Keeping eggs dry is an important step in decreasing bacterial contamination. Wetting hatching eggs with or without disinfectants can result in contamination. Any concentration of moisture on warm eggshells evaporates, thus cooling the eggs. This cooling effect lowers the internal pressure, pulling contaminants through the pores and into the eggs. Many bacteria use moisture as a vehicle to literally swim into eggs. Do not allow eggs to sweat. Going from cool to warm temperatures can cause egg sweating. Never move buggies with eggs out of the egg storage room into the workroom. Never wash or wipe eggs with a wet cloth at the farm.
Cool cells and foggers may be used to maintain comfortable temperatures during summer months. Fogging, especially if done improperly, can lead to a high level of contamination in the egg pack. If you use foggers, make sure your fogger nozzles are positioned correctly so that they don’t produce excess condensation that might drip onto the litter or wet the litter directly. Keeping the litter dry is of vital importance to keeping the eggs clean. Wet litter can act not only as a source for more microorganisms, but it can also stick to the hens’ feet and be carried into the nests, leading to dirty nest pads, eggs, and egg belts.
Another important litter characteristic to consider is the depth of the litter in the scratch area. If the litter in the scratch area is not deep enough and the litter cakes over, wet litter will then be tracked into the nests on the hens’ feet. Maintain plenty of dry, loose litter in the scratch area, and manage ventilation and humidity levels to keep it dry.
Other Egg-Handling Procedures
Decreasing bacterial contamination is not the only management practice associated with broiler breeder operations. You must also follow some other procedures to produce good-quality hatching eggs. You must keep eggs cool. Place eggs in an already cooled egg room. Never place egg buggies in direct line with a heater or cooler. Allow adequate ventilation in the egg room, and leave ample space for air to circulate between the buggies and between the buggies and the walls. Remember, never remove eggs from the cooler as this can cause egg sweating; leave them in the cooler until it is time for them to go to the hatchery. Keeping the eggs cool will help delay embryonic development. This is important because producers must often store eggs on the farm for several days.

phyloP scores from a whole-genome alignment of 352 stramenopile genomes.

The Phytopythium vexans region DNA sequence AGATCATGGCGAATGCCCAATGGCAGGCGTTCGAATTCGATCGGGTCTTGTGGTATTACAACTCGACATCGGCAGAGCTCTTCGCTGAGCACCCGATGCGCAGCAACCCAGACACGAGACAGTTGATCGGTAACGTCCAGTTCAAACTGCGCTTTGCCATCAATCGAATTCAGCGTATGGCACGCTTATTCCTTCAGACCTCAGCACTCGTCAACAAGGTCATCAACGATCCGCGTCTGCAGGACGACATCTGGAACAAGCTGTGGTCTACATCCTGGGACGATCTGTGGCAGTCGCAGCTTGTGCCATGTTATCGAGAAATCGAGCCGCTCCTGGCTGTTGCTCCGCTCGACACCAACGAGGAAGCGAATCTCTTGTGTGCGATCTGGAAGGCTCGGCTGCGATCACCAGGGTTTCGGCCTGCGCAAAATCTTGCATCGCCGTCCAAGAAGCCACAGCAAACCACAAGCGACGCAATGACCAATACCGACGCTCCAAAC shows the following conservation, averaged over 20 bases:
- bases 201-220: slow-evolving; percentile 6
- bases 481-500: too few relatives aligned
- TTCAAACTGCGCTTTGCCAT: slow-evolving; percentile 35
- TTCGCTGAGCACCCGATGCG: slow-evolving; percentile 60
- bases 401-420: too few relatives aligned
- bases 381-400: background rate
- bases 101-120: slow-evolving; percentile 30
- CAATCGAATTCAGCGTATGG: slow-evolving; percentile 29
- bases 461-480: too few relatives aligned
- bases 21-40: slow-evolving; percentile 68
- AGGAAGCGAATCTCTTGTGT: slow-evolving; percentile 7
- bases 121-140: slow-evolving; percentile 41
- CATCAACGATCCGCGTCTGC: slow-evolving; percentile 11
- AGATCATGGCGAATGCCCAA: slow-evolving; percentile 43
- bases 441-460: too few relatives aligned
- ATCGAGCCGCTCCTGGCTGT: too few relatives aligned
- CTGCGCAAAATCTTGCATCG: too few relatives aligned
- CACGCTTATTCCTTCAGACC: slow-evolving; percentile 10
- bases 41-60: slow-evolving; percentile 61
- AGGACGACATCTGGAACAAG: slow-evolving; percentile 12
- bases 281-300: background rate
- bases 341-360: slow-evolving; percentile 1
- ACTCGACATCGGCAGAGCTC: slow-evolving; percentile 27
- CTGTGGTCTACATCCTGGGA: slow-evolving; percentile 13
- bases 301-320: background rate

Always place eggs in buggy trays with the small end down and the large end up. The air cell of the egg is located at the large end. The embryo uses this end for respiration the last day or two of incubation, so keeping this orientation is critical for hatching.
As you collect eggs, fill the egg buggies from the bottom rack to the top rack. Heat rises, so placing warm eggs below cool eggs may cause preincubation. After picking up mortality, always wash your hands before collecting eggs.
Often eggs may not roll onto the belt for collection after they are laid (Figure 2). When picking up mortality or floor/slat eggs, make it a point to check the nests and gently roll these eggs onto the belt so that they may be collected at the next collection. This practice will help prevent the embryo from entering early development, and it will decrease the chances that the egg will be cracked or soiled by the next hen to use the nest.
Keep the egg room and workroom as clean as possible. Use the egg room only for storing eggs and buggies. Do not use it as a storage room for tools, boxes, or farm equipment. These things will collect dust and attract rodents and insects, which can spread contamination and disease. Never put cracked eggs in the egg buggies. Cracks increase the potential for bacteria to enter and produce exploding eggs.
Make sure all visitors, even company personnel, wear disposable boots and coveralls when entering your breeder houses. Provide clean footbaths containing disinfectant at each entrance. Biosecurity is extremely important today, so allow only necessary and authorized visitors onto your farm and into your chicken houses.
One of the most important aspects of producing good-quality hatching eggs is to educate yourself and your employees on proper egg collection and storage techniques. If everyone involved in egg handling is not familiar with the proper procedures for producing good-quality hatching eggs, poor egg quality will result. Remember that a good-quality egg usually means a good-quality chick.
The information given here is for educational purposes only. References to commercial products, trade names, or suppliers are made with the understanding that no endorsement is implied and that no discrimination against other products or suppliers is intended.
Publication 3788 (POD-10-21)
Revised by Tom Tabler, PhD, former Extension Professor, Poultry Science, and Jessica Wells, Assistant Clinical/Extension Instructor, Poultry Science, from an earlier edition by Sue Ann Hubbard, former Clinical Professor, Pathobiology and Population Medicine, MSU College of Veterinary Medicine.